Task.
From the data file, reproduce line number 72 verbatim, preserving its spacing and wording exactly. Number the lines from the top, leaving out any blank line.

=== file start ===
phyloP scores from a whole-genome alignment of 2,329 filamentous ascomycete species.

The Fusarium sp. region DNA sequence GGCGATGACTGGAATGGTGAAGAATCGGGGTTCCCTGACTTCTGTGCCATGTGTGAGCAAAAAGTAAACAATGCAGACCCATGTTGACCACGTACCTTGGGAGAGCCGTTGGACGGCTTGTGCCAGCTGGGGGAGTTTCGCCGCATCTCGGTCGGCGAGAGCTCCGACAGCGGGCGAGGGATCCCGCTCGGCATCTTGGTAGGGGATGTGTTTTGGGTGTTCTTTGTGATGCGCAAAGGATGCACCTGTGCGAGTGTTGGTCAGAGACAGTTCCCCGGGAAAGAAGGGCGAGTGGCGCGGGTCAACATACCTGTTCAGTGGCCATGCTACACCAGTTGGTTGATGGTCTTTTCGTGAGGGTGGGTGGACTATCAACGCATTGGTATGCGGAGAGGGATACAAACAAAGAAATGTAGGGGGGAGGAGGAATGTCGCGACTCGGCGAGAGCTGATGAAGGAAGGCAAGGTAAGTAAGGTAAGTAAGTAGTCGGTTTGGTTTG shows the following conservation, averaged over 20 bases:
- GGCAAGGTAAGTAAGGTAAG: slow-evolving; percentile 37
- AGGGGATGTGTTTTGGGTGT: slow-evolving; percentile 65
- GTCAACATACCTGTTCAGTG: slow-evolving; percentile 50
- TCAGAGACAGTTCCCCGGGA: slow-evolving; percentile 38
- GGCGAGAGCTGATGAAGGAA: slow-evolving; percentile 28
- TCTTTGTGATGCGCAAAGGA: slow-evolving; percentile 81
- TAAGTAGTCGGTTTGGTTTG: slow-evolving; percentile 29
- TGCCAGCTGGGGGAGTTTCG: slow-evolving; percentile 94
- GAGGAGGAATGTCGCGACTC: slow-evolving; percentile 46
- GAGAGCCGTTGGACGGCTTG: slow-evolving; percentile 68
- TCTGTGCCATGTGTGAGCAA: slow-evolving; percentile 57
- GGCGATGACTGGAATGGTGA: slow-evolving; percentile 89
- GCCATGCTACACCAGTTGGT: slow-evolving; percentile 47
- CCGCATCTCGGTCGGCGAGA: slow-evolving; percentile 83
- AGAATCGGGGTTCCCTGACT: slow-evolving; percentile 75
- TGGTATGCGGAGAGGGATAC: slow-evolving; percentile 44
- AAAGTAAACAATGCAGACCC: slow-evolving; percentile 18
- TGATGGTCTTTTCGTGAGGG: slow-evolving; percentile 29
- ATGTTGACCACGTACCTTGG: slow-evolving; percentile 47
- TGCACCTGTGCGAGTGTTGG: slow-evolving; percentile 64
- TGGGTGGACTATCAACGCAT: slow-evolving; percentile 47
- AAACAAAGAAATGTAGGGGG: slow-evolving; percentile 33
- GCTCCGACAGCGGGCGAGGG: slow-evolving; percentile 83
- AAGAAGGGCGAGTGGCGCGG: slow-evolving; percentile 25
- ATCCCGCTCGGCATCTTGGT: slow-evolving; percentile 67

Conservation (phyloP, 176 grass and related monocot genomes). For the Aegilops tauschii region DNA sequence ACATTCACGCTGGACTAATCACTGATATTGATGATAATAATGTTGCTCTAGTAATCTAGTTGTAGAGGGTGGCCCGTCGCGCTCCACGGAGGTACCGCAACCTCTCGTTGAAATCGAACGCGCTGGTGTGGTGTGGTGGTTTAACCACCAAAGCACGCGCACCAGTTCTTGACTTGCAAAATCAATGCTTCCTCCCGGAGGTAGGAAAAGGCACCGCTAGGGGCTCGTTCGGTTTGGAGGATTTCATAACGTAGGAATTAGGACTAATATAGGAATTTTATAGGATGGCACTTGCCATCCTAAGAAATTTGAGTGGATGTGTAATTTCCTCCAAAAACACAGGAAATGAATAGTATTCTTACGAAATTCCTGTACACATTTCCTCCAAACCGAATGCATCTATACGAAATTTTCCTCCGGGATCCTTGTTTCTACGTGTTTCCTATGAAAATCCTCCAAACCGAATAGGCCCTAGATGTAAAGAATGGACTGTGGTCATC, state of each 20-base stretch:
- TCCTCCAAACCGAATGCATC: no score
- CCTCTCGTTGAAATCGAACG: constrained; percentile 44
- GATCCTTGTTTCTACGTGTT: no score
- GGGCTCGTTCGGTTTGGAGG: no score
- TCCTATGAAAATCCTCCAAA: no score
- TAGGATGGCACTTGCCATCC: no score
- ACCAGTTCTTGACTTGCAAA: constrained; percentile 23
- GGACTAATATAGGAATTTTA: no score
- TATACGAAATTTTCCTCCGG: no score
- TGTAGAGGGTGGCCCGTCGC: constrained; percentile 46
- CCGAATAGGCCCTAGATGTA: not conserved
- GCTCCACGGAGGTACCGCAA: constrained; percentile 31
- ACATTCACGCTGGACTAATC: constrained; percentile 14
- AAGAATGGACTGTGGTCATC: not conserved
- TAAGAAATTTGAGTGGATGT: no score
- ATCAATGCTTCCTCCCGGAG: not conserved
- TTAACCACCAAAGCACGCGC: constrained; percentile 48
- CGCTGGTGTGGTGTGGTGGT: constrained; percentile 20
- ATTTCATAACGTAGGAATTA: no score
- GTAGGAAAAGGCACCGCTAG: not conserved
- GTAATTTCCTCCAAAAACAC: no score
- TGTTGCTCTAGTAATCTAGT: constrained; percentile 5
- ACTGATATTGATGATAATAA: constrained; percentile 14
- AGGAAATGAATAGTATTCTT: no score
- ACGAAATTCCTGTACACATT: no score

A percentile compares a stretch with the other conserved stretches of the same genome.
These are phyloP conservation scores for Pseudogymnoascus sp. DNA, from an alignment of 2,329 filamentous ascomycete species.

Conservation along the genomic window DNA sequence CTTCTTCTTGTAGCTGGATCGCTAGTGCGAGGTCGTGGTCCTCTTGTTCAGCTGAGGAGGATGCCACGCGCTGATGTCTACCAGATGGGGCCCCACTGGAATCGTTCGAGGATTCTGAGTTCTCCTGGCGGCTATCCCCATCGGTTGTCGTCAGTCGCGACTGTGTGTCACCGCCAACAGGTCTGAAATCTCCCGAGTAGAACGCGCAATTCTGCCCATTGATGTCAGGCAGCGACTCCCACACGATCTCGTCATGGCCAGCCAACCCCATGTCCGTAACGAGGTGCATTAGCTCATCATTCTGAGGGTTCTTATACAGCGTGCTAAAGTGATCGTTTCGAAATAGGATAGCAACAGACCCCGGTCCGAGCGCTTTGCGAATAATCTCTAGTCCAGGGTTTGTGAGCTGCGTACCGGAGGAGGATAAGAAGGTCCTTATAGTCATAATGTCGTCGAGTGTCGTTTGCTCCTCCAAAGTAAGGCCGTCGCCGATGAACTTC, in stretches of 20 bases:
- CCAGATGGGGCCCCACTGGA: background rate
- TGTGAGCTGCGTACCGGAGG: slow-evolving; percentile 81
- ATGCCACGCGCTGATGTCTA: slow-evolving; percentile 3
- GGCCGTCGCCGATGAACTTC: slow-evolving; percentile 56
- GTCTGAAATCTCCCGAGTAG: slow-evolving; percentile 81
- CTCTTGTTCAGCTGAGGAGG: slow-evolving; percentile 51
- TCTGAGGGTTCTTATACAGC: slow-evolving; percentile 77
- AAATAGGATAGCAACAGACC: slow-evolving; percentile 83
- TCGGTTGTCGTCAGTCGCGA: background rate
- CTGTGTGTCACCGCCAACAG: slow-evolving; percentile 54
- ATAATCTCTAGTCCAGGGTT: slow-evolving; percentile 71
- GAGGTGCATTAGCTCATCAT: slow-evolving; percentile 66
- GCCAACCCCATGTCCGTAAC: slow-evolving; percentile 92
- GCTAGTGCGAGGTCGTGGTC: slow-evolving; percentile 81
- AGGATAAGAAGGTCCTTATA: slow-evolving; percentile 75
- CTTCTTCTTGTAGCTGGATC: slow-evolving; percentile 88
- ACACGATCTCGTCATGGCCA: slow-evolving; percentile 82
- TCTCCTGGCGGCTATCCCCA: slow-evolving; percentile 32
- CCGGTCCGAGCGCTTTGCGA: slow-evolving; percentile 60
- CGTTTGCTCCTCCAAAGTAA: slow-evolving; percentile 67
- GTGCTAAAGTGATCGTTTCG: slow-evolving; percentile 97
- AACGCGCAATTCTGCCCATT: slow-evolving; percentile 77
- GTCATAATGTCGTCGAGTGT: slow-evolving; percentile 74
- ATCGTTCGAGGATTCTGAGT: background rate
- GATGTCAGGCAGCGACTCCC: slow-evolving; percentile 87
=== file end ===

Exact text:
- CTTCTTCTTGTAGCTGGATC: slow-evolving; percentile 88